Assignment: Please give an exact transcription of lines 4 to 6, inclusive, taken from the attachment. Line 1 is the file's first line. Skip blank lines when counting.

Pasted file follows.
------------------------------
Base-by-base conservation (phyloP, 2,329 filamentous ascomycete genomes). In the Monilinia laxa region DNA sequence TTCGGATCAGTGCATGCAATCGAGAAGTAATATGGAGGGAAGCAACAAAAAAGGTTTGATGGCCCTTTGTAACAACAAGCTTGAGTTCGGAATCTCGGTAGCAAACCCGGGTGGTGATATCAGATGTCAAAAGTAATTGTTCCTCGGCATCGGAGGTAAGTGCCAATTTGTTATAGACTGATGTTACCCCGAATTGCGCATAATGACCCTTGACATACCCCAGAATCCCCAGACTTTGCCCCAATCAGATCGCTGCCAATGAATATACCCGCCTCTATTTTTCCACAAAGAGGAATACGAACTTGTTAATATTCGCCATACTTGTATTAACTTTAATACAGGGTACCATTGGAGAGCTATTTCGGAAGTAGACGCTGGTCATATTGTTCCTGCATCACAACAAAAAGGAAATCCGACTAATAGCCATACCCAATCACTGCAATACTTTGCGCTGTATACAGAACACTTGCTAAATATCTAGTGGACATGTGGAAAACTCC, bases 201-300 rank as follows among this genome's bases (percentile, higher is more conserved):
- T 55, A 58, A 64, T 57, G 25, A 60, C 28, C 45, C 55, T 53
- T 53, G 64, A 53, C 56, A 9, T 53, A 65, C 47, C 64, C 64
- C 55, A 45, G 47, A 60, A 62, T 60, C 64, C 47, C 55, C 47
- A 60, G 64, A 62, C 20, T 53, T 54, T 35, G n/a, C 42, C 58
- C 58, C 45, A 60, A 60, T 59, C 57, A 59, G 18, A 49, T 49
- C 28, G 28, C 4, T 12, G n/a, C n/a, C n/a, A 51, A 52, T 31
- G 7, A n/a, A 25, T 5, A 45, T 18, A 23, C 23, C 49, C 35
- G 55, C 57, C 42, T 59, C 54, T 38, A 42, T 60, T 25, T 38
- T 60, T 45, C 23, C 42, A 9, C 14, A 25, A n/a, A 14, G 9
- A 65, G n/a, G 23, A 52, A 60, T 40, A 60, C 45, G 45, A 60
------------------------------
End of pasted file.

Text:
- C 55, A 45, G 47, A 60, A 62, T 60, C 64, C 47, C 55, C 47
- A 60, G 64, A 62, C 20, T 53, T 54, T 35, G n/a, C 42, C 58
- C 58, C 45, A 60, A 60, T 59, C 57, A 59, G 18, A 49, T 49